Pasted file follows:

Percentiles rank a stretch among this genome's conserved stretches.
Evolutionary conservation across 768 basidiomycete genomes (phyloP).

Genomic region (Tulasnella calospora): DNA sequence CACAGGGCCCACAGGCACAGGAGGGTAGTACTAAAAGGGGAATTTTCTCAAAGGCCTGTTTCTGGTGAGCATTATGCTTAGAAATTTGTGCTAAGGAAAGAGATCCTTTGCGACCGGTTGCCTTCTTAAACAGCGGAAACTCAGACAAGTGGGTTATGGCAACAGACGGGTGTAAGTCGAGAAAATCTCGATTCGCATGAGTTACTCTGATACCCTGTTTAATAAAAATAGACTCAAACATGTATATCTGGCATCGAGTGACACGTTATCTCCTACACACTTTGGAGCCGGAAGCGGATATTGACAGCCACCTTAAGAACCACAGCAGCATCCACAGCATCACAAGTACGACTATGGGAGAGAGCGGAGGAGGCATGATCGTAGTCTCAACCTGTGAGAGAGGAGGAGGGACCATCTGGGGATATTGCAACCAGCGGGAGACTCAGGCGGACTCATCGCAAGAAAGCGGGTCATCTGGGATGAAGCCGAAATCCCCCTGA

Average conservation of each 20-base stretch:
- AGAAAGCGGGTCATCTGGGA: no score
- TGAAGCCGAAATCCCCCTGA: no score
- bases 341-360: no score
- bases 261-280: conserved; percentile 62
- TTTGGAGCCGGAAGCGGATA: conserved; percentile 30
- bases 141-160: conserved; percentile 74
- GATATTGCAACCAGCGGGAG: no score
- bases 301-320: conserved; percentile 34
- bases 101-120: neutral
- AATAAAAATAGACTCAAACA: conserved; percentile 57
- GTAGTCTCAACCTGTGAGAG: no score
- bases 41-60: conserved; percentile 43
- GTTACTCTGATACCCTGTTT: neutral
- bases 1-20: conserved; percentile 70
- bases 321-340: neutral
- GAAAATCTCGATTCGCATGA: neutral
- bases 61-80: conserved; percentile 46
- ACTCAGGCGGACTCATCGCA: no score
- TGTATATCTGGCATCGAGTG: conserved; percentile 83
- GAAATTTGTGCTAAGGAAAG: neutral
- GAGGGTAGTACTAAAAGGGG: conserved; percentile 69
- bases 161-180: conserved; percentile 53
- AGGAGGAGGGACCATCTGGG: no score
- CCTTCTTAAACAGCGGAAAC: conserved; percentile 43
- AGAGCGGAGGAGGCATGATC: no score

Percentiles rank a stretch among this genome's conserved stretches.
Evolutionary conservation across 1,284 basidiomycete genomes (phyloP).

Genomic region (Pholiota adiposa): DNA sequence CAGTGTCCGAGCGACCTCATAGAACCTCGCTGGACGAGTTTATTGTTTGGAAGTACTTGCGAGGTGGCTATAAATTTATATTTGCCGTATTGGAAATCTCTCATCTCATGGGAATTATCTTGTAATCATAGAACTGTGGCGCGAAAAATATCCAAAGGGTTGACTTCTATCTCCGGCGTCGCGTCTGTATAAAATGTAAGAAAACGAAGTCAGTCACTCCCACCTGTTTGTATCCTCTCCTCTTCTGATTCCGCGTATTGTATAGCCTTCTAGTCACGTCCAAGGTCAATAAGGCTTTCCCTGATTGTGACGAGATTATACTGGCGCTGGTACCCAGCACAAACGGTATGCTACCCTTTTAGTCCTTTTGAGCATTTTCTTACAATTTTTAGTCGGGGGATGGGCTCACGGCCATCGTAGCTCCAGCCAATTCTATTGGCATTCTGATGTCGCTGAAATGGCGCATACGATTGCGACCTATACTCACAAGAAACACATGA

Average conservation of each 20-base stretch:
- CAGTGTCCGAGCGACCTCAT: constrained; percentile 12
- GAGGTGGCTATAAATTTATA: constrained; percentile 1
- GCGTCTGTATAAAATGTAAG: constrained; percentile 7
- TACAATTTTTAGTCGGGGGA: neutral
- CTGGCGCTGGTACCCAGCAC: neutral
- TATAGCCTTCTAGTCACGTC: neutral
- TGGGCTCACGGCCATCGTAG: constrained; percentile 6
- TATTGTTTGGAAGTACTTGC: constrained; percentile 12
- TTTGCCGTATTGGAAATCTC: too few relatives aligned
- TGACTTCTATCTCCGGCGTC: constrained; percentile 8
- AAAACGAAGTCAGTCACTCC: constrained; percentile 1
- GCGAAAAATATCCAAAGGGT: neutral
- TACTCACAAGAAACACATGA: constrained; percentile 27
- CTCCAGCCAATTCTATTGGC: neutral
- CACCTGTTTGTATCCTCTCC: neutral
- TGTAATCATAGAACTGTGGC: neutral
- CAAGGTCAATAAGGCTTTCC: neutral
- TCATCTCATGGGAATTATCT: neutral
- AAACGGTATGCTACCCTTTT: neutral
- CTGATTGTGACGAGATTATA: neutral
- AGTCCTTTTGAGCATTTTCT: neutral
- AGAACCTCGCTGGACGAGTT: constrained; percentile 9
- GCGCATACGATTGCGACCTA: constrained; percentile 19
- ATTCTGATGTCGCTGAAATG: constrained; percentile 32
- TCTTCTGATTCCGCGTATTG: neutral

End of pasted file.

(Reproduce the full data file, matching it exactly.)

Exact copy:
Percentiles rank a stretch among this genome's conserved stretches.
Evolutionary conservation across 768 basidiomycete genomes (phyloP).

Genomic region (Tulasnella calospora): DNA sequence CACAGGGCCCACAGGCACAGGAGGGTAGTACTAAAAGGGGAATTTTCTCAAAGGCCTGTTTCTGGTGAGCATTATGCTTAGAAATTTGTGCTAAGGAAAGAGATCCTTTGCGACCGGTTGCCTTCTTAAACAGCGGAAACTCAGACAAGTGGGTTATGGCAACAGACGGGTGTAAGTCGAGAAAATCTCGATTCGCATGAGTTACTCTGATACCCTGTTTAATAAAAATAGACTCAAACATGTATATCTGGCATCGAGTGACACGTTATCTCCTACACACTTTGGAGCCGGAAGCGGATATTGACAGCCACCTTAAGAACCACAGCAGCATCCACAGCATCACAAGTACGACTATGGGAGAGAGCGGAGGAGGCATGATCGTAGTCTCAACCTGTGAGAGAGGAGGAGGGACCATCTGGGGATATTGCAACCAGCGGGAGACTCAGGCGGACTCATCGCAAGAAAGCGGGTCATCTGGGATGAAGCCGAAATCCCCCTGA

Average conservation of each 20-base stretch:
- AGAAAGCGGGTCATCTGGGA: no score
- TGAAGCCGAAATCCCCCTGA: no score
- bases 341-360: no score
- bases 261-280: conserved; percentile 62
- TTTGGAGCCGGAAGCGGATA: conserved; percentile 30
- bases 141-160: conserved; percentile 74
- GATATTGCAACCAGCGGGAG: no score
- bases 301-320: conserved; percentile 34
- bases 101-120: neutral
- AATAAAAATAGACTCAAACA: conserved; percentile 57
- GTAGTCTCAACCTGTGAGAG: no score
- bases 41-60: conserved; percentile 43
- GTTACTCTGATACCCTGTTT: neutral
- bases 1-20: conserved; percentile 70
- bases 321-340: neutral
- GAAAATCTCGATTCGCATGA: neutral
- bases 61-80: conserved; percentile 46
- ACTCAGGCGGACTCATCGCA: no score
- TGTATATCTGGCATCGAGTG: conserved; percentile 83
- GAAATTTGTGCTAAGGAAAG: neutral
- GAGGGTAGTACTAAAAGGGG: conserved; percentile 69
- bases 161-180: conserved; percentile 53
- AGGAGGAGGGACCATCTGGG: no score
- CCTTCTTAAACAGCGGAAAC: conserved; percentile 43
- AGAGCGGAGGAGGCATGATC: no score

Percentiles rank a stretch among this genome's conserved stretches.
Evolutionary conservation across 1,284 basidiomycete genomes (phyloP).

Genomic region (Pholiota adiposa): DNA sequence CAGTGTCCGAGCGACCTCATAGAACCTCGCTGGACGAGTTTATTGTTTGGAAGTACTTGCGAGGTGGCTATAAATTTATATTTGCCGTATTGGAAATCTCTCATCTCATGGGAATTATCTTGTAATCATAGAACTGTGGCGCGAAAAATATCCAAAGGGTTGACTTCTATCTCCGGCGTCGCGTCTGTATAAAATGTAAGAAAACGAAGTCAGTCACTCCCACCTGTTTGTATCCTCTCCTCTTCTGATTCCGCGTATTGTATAGCCTTCTAGTCACGTCCAAGGTCAATAAGGCTTTCCCTGATTGTGACGAGATTATACTGGCGCTGGTACCCAGCACAAACGGTATGCTACCCTTTTAGTCCTTTTGAGCATTTTCTTACAATTTTTAGTCGGGGGATGGGCTCACGGCCATCGTAGCTCCAGCCAATTCTATTGGCATTCTGATGTCGCTGAAATGGCGCATACGATTGCGACCTATACTCACAAGAAACACATGA

Average conservation of each 20-base stretch:
- CAGTGTCCGAGCGACCTCAT: constrained; percentile 12
- GAGGTGGCTATAAATTTATA: constrained; percentile 1
- GCGTCTGTATAAAATGTAAG: constrained; percentile 7
- TACAATTTTTAGTCGGGGGA: neutral
- CTGGCGCTGGTACCCAGCAC: neutral
- TATAGCCTTCTAGTCACGTC: neutral
- TGGGCTCACGGCCATCGTAG: constrained; percentile 6
- TATTGTTTGGAAGTACTTGC: constrained; percentile 12
- TTTGCCGTATTGGAAATCTC: too few relatives aligned
- TGACTTCTATCTCCGGCGTC: constrained; percentile 8
- AAAACGAAGTCAGTCACTCC: constrained; percentile 1
- GCGAAAAATATCCAAAGGGT: neutral
- TACTCACAAGAAACACATGA: constrained; percentile 27
- CTCCAGCCAATTCTATTGGC: neutral
- CACCTGTTTGTATCCTCTCC: neutral
- TGTAATCATAGAACTGTGGC: neutral
- CAAGGTCAATAAGGCTTTCC: neutral
- TCATCTCATGGGAATTATCT: neutral
- AAACGGTATGCTACCCTTTT: neutral
- CTGATTGTGACGAGATTATA: neutral
- AGTCCTTTTGAGCATTTTCT: neutral
- AGAACCTCGCTGGACGAGTT: constrained; percentile 9
- GCGCATACGATTGCGACCTA: constrained; percentile 19
- ATTCTGATGTCGCTGAAATG: constrained; percentile 32
- TCTTCTGATTCCGCGTATTG: neutral